What’s the most important part of a presentation? You guessed it, it’s the opening. It’s at that moment that you either hook your audience or you lose them.
Listening is of the most important skills we need to develop as a leader. Accurate and careful listening to others and quiet, listening to ourselves. It’s funny we teach speaking skills, but we usually don’t actively teach listening skills, well at least most people don’t. In our house, listening was an emphasized skill.
Growing up, family dinners were the norm.
Oh my gosh, I was stunned. What happened to Michael Bay? A very well respected communication professional, director Michael Bay, was thrown off when the teleprompter failed during a live presentation at CES 2014 in Las Vegas. He was there to promote a new television from Samsung and unbelievably he chose to leave the stage leaving behind the executive from Samsung alone on stage.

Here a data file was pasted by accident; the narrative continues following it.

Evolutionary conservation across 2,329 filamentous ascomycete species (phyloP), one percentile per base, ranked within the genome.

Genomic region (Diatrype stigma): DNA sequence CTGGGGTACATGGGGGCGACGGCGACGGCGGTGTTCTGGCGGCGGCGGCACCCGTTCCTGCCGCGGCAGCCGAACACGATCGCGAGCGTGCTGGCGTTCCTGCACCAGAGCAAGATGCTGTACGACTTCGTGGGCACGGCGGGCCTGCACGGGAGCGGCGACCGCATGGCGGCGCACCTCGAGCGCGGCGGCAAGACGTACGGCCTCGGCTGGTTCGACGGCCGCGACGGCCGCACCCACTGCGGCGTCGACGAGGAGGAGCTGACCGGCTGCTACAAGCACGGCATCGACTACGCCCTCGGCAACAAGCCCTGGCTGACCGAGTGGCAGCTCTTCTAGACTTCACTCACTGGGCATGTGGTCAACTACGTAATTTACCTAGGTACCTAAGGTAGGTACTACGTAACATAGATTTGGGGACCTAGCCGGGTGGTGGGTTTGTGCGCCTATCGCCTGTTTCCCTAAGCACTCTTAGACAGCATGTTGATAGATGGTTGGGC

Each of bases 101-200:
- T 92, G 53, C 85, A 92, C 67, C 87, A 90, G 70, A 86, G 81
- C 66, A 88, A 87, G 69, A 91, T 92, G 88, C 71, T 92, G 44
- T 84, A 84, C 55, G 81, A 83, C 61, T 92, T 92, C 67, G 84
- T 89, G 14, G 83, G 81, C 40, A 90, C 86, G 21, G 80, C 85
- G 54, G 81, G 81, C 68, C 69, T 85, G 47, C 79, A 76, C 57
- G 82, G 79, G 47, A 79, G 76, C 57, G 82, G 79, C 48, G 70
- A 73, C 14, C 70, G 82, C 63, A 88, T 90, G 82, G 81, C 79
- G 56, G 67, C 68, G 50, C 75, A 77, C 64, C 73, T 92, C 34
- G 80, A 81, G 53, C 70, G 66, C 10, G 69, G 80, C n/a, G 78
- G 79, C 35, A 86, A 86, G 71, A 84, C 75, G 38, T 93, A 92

This week, I watched the TED talk, How Great Leaders Inspire Action by Simon Sinek. He is the author of Start With Why. The message of his talk aligns exactly with the title of his book. He asserts that successful companies not only understand why they do what they do, but also they successfully communicate that why to both customers and prospects.
I don’t know if she was coached, heard this from her parents, or decided this on her own. It’s still a great example, of clear, concise, and compelling argument. She makes her point, she then gives support, and then she makes her point again. She is using the PEP (point, example, point) model to make her argument. She’s also very passionate and uses gestures.